Instinct Versus Data

What numbers can and can’t tell you about story selection


By Greg Rienzi | Illustration by Klaus Kremmerz

I Loathe Analytics.

I Question Analytics.

I particularly take issue with the Moneyball mindset, popularized by journalist Michael Lewis’s best-selling book of the same name about how baseball general manager Billy Beane turned around the middling and modest-spending Oakland Athletics with a shrewd use of statistics to level the playing field with the big-money teams. In a hardball turf war of David v. Goliath, Beane unknowingly unleashed an analytics monster on the world.

Imagine a game, a team you passionately follow. The starting pitcher has thrown a one-hitter with two outs in the sixth inning. He’s locked in. But his pitch count is at 94 balls thrown and “the data” show that after 95 pitches his arm starts to show wear and tear. Maybe that means a few miles per hour off his fastball, or the curveball doesn’t dip as much. Knowing this, the manager pulls the pitcher from a tight one-run game, the decision predictably met by a chorus of boos from the home fans.

But what about the eye test? The athlete just struck out the last three batters. He came to the ballpark with a nothing-can-touch-me swagger. Still, the veteran manager ignored all instinct and went by the numbers.

But it’s not just in sports; big data now informs a lot of business processes. News organizations increasingly embrace the use of analytics and metrics as part of editorial decision-making. In a congested journalistic landscape, from The New York Times and The Atlantic to small-town newspapers and alumni magazines, editors can use numbers—in the form of page views, bounce rate, average time on page, top search queries, and more—to tell them what stories might garner the most web traffic and clicks based on past performance and trends. Analytics can also help bolster search engine optimization practices, like using data to ride a hot-topic wave. Of course, the inevitable question arises: Where does the tried-and-true instinct of a seasoned editor and editorial staff come in? Will data replace intuition or simply better inform it? Writing for the Columbia Journalism Review, Rutgers University journalism professor and sociologist Caitlin Petre neatly synergized the inherent conflict in this instinct vs. data approach in a post Moneyball world.

Analytics can also help bolster search engine optimization practices, like using data to ride a hot-topic wave. Will data replace intuition or simply better inform it?

“The parallels (with Moneyball) were clear enough: It was easy to paint anti-metrics diehards, who claimed that they had an ineffable sense of “news judgment” that allowed them to divine what would resonate with readers better than data ever could, as the newsroom equivalent of the out-of-touch baseball scouts who tried to stop Beane from implementing his revolutionary data-driven approach. To publishers facing intensifying revenue pressure, there was also powerful appeal in the notion that metrics would allow news organizations to tap into hidden pockets of value that would enable them to stay afloat—or even thrive. If data could help the Oakland A’s pull off a dramatic and unexpected winning streak, why couldn’t it help a news website struggling to bring in readers and revenue?”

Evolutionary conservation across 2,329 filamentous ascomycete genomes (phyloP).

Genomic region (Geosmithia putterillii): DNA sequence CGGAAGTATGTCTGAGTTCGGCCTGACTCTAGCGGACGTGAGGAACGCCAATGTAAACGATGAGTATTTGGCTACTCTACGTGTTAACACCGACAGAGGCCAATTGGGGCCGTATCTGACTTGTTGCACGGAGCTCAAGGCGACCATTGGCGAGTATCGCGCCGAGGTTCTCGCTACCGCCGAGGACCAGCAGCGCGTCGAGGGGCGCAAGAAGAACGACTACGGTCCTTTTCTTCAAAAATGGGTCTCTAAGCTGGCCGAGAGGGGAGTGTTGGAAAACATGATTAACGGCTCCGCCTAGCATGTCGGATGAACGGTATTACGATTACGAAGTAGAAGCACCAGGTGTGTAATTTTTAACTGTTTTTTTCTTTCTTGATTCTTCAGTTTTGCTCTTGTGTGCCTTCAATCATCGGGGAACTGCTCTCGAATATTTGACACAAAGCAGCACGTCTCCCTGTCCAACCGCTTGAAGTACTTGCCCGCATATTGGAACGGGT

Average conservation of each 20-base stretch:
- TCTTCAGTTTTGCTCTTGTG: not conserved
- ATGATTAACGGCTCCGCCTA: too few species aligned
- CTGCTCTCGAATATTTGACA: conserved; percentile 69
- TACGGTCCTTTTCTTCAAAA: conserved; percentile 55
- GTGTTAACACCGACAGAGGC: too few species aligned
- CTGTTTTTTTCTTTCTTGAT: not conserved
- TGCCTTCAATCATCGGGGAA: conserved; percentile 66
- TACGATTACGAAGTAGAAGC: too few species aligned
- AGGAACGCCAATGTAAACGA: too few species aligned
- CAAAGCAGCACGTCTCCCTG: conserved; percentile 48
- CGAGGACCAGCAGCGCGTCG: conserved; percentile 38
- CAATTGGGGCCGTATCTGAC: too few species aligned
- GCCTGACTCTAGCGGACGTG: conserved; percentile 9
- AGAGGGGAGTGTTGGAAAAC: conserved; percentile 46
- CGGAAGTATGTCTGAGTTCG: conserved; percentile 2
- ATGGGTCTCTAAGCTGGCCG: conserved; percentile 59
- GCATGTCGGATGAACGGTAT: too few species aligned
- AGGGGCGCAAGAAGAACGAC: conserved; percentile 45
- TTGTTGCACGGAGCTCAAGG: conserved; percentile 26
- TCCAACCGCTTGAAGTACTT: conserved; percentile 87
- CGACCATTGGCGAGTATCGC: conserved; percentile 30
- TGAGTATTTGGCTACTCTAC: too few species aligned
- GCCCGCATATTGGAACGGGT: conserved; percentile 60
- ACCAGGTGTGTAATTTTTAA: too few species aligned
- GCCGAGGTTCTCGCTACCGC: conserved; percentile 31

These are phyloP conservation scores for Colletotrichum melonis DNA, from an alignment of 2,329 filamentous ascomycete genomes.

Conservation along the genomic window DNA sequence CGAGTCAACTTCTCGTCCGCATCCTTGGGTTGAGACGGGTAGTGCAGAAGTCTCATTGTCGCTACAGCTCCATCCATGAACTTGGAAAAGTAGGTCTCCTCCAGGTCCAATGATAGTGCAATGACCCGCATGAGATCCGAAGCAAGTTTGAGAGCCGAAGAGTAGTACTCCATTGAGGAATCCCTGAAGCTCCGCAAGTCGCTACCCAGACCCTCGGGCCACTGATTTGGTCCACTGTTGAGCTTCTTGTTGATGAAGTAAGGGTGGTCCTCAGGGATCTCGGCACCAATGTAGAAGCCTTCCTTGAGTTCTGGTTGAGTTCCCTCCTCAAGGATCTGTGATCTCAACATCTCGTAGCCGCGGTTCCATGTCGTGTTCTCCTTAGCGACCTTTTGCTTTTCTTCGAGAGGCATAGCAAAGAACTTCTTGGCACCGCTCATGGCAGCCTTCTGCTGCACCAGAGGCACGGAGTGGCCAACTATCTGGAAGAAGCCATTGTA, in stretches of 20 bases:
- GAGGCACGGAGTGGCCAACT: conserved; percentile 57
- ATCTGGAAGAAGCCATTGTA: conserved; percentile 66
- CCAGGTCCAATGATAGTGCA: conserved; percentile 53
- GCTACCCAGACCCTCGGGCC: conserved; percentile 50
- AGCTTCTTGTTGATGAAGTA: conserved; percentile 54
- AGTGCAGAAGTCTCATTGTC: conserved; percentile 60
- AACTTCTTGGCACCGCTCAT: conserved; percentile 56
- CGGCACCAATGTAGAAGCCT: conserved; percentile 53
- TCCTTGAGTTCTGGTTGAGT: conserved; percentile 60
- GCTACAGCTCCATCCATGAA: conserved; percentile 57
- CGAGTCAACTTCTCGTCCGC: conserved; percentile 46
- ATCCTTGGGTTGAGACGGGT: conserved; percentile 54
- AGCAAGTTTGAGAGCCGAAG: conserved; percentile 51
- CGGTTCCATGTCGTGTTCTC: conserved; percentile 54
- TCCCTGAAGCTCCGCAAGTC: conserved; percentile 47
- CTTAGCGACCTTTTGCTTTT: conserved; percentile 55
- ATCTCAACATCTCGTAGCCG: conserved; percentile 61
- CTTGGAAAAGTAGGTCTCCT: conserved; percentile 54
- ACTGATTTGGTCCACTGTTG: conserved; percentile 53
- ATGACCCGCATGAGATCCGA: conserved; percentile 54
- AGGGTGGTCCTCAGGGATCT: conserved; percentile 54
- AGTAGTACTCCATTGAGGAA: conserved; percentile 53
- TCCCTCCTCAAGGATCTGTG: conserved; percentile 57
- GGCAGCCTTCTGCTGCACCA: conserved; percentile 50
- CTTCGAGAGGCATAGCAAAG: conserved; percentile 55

Petre, author of All the News That’s Fit to Click: How Metrics Are Transforming the Work of Journalists (Princeton University Press, 2021), opines that applying the Moneyball mindset to the actual work of journalism presents challenges. For one, who and what is journalism for? Is it to drive traffic to your website (make money) or is it the civic duty to inform your readers and spread knowledge to the world. “Journalism’s conflicting mandates complicate the process of interpreting traffic metrics,” she says.

Beyond this ethical concern is a practical one: how one interprets the data. Does the past performance of a particular type of story or subject mean that a similar story will do just as well? Or maybe it has less to do with the subject and more to do with the gripping photo/graphic and headline. Or maybe it’s how the story was promoted, and by sheer luck got discovered and retweeted by an influencer with 250,000 followers. (As I write this, one of my own stories started trending after someone included a link to it in a popular newsletter.) When a piece disappoints or exceeds traffic expectations, what can the numbers tell us? In baseball, the endgame is clear: Just win. Can or should journalism be as cutthroat?

My organization is not immune to the head-scratching postmortems of story performance. We’ve had huge hits. In 2014, Johns Hopkins Magazine ran an 800-word front-of-the-book story called “Are Mistletoe Injections the Next Big Thing in Cancer Therapy?” Long story short, a JHU researcher had seen positive effects from injections of mistletoe extract. The liquid, derived from the poisonous holiday plant, has been a popular natural cancer treatment in Europe for years, but our guy was one of the few physicians nationwide who regularly used the therapy. The piece ran before we had an analytics team, so the story was greenlit based on its novelty and the editor’s instinct for a good tale. Wait, mistletoe is not just for kissing under? It can possibly cure cancer? Yes!